Hyperacidity, as known as acid reflux or heartburn, is the irritation of the esophagus that results when acid from the stomach is released into the esophagus.
This occurs because of a dysfunction in a muscular valve, known as the lower esophageal sphincter (LES), which normally keeps stomach acid in the stomach. The LES may open too often or it may not close tightly enough, allowing stomach acid to leak through. Acid reflux isn’t a serious medical problem unless it becomes constant and chronic, in which case it becomes GastroEsophageal Reflux Disease (GERD) and requires treatment. If you follow a few simple steps, you can diagnose acid reflux and learn to treat it naturally.
See When Should You Try This? to learn more about when natural remedies for acid reflux might be most beneficial.
Using Lifestyle Modifications for Acid Reflux
Change the way you eat. You can change the types and amounts of foods you eat in order to make your acid reflux better. Decrease the amount of food you eat at any one time. This reduces the stress pressure on your stomach. Don’t eat for 2-3 hours before bedtime in order to reduce the risk of food putting pressure on the LES as you try to sleep.
- Try to eat slowly because it allows the food to be digested more easily and quickly, leaving less food in the stomach adding pressure on the LES.
Avoid food and beverage triggers. You need to figure out exactly what kinds of food trigger your acid reflux. Start keeping track of foods and beverages you eat and note any that cause you any problems. Use a common triggers list to begin with and add any foods or beverages that you know you are sensitive to. If any food you eat bothers you an hour later, you should eliminate that food from your diet.
- For example, if you eat spaghetti and meatballs with tomato sauce for dinner and experience acid reflux within an hour, your trigger could be the spaghetti, the meatballs, or the tomato sauce. Next time, eliminate the tomato sauce. If you have no hyperacidity, you know that the tomato sauce is the trigger. If you still do, it could be the pasta or the meatballs. Next day, have some leftover pasta alone with no meatballs and no sauce. If you have hyperacidity, the pasta should be eliminated from your diet.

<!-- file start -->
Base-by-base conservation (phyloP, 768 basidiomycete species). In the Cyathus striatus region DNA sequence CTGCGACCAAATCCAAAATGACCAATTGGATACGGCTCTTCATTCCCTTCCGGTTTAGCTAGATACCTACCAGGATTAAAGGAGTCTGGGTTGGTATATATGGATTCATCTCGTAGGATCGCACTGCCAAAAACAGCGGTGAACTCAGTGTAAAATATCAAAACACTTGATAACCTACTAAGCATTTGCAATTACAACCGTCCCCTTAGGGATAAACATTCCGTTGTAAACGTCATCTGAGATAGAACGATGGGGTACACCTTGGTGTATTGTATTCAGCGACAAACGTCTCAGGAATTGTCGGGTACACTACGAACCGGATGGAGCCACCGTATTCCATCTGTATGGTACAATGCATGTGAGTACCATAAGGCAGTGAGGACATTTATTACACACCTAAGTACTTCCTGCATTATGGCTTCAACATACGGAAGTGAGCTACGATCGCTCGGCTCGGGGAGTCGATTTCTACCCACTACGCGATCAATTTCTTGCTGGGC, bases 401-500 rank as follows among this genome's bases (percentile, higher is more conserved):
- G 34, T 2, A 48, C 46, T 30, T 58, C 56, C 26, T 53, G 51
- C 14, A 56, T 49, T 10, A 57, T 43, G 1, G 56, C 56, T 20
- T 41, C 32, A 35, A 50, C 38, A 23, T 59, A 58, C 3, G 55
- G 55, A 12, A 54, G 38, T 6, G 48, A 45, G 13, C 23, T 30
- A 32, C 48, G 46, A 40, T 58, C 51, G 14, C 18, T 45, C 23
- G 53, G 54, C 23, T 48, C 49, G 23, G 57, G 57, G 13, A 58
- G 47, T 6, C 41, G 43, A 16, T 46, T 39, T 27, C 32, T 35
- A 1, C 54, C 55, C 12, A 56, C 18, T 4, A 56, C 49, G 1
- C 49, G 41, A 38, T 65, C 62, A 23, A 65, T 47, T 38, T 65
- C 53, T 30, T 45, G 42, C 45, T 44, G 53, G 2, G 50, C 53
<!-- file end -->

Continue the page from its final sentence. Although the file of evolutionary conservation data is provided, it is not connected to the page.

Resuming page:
Shift your habits. There are certain things you can change in your everyday habits that can help with your acid reflux as well. Wear clothing that doesn’t constrict your stomach or abdomen. This causes unnecessary pressure on your stomach, which can cause acid reflux. You should also stop smoking because it increases the amount of acid in your stomach.
- Try to lose weight, especially if you are severely overweight or obese. This will help reduce pressure on the LES and relieve your acid reflux.
Rethink the way you sleep. Some people have bad acid reflux overnight. If you have this problem, raise the entire head of the bed to allow gravity to help keep the acid in your stomach. This way, the acid will not creep into your esophagus overnight and cause you problems.
- Piling up pillows won’t really help much as these tend to bend your neck and body in such a way that it actually increases the pressure and makes the hyperacidity worse.
Using Herbal Remedies for Acid Reflux
Talk to your doctor first. There a number of different herbal approaches to treat hyperacidity, but you need to be careful. Talk to your physician first before trying these remedies. In general, natural remedies are very safe, but it is best to be certain they are safe for you. Combining these herbal approaches with the lifestyle modifications should significantly improve how you feel on a daily basis.
- If you are pregnant, speak to your physician about using any of the herbs to ensure they won’t hurt your baby. 
Drink aloe vera juice. Aloe vera is not just good for the outside of your body. Aloe vera juice has many healing qualities as well. Buy organic aloe vera juice. Pour 1/2 cup into a glass and drink. You can sip this multiple times throughout the day, but since aloe vera can act as a laxative, you may want to limit it to a total of 1-2 cups a day.